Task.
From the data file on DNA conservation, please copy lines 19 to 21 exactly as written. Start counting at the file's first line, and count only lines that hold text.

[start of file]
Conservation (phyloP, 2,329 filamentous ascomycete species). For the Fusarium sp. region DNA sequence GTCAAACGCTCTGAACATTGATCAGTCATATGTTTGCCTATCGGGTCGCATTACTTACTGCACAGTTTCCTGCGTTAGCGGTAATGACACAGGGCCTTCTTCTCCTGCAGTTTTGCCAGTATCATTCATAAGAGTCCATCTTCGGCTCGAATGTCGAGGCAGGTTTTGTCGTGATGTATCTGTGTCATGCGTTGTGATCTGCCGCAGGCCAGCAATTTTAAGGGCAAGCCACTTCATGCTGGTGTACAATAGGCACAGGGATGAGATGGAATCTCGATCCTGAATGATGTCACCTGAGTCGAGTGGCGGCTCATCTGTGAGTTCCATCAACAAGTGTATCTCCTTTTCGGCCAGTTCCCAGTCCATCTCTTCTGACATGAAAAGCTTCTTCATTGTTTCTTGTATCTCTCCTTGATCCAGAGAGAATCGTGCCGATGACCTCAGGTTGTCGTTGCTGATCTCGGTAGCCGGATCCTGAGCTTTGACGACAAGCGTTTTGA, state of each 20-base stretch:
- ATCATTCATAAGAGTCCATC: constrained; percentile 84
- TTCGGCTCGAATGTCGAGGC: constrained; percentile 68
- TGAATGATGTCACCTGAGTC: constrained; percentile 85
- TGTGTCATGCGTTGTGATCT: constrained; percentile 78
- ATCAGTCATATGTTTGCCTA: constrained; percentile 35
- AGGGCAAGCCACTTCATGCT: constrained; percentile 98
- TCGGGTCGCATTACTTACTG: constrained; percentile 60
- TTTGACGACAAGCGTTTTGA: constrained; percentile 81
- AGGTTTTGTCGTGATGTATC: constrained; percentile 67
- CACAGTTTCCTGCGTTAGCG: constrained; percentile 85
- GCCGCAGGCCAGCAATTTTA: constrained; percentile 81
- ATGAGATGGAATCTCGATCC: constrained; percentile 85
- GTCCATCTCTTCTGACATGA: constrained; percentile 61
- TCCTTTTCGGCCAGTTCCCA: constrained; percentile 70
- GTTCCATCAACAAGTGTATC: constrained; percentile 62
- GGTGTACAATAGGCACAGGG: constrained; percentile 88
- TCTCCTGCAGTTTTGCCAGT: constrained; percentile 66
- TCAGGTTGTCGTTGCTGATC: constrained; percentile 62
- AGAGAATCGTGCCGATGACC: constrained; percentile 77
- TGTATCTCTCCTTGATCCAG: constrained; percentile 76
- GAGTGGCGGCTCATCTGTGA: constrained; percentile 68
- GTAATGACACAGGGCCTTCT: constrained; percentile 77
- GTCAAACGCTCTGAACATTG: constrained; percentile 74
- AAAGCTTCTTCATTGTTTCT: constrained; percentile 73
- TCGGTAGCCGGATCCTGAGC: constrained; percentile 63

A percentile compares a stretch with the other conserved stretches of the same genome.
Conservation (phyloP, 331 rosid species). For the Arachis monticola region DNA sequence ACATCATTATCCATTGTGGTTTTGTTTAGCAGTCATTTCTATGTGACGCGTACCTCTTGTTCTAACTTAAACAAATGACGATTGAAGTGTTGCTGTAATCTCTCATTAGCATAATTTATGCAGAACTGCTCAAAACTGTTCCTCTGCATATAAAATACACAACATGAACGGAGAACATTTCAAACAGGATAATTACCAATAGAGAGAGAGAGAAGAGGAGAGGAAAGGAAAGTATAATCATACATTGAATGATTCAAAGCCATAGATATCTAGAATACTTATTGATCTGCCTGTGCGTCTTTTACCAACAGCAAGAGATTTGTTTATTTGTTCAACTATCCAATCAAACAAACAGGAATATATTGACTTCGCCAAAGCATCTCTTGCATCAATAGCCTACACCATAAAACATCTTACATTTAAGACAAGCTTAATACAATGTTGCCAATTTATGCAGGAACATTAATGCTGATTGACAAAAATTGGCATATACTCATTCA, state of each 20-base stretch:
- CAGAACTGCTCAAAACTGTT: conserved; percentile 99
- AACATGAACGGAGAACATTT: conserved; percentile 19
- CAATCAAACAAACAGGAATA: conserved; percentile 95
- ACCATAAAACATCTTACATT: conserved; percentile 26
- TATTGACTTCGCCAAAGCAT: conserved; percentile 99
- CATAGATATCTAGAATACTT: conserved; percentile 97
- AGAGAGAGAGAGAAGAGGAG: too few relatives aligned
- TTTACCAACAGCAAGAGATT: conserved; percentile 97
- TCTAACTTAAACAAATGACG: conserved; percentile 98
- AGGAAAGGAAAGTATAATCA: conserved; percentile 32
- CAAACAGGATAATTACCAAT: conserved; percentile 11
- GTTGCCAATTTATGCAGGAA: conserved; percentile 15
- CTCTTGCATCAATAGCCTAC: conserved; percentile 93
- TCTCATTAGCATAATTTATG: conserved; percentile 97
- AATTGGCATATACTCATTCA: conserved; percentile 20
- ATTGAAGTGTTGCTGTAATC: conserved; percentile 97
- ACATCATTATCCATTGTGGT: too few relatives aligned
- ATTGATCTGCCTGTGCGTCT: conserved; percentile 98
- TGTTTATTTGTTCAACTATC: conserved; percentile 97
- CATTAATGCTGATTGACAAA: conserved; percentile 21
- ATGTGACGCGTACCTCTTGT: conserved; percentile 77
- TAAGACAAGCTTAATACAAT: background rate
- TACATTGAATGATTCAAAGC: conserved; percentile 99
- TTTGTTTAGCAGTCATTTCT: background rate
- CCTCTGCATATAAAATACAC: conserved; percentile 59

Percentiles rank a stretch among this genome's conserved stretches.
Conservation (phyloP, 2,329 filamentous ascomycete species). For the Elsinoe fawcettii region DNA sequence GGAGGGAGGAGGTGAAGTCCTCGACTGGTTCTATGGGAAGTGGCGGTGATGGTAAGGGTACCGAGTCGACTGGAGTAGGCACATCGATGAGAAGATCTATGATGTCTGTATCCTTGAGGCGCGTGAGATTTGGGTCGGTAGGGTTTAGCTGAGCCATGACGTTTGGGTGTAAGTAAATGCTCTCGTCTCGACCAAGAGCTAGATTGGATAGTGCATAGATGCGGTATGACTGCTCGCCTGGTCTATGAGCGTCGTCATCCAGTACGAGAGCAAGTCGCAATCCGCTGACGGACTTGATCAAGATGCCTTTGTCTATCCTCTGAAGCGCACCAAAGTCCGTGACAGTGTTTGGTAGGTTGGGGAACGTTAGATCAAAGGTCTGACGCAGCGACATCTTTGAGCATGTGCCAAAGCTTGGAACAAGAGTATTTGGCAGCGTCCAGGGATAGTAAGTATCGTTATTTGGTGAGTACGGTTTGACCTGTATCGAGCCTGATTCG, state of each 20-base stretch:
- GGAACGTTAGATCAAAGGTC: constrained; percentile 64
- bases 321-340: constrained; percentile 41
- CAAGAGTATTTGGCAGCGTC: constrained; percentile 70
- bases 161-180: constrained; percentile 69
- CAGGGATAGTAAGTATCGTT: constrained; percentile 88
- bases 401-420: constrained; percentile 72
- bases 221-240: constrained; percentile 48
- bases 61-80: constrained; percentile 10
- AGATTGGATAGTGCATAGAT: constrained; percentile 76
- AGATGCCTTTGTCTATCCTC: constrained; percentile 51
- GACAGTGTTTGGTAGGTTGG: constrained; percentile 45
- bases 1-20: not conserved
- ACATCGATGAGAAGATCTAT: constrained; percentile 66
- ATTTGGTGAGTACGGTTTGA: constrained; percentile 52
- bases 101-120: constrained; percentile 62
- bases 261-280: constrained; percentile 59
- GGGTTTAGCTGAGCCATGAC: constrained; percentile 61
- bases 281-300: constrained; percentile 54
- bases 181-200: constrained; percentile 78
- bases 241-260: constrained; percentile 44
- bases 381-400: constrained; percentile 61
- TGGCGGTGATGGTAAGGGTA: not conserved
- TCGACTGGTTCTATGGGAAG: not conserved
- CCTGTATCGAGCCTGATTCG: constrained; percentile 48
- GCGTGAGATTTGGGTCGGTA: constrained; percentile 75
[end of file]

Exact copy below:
- TCAGGTTGTCGTTGCTGATC: constrained; percentile 62
- AGAGAATCGTGCCGATGACC: constrained; percentile 77
- TGTATCTCTCCTTGATCCAG: constrained; percentile 76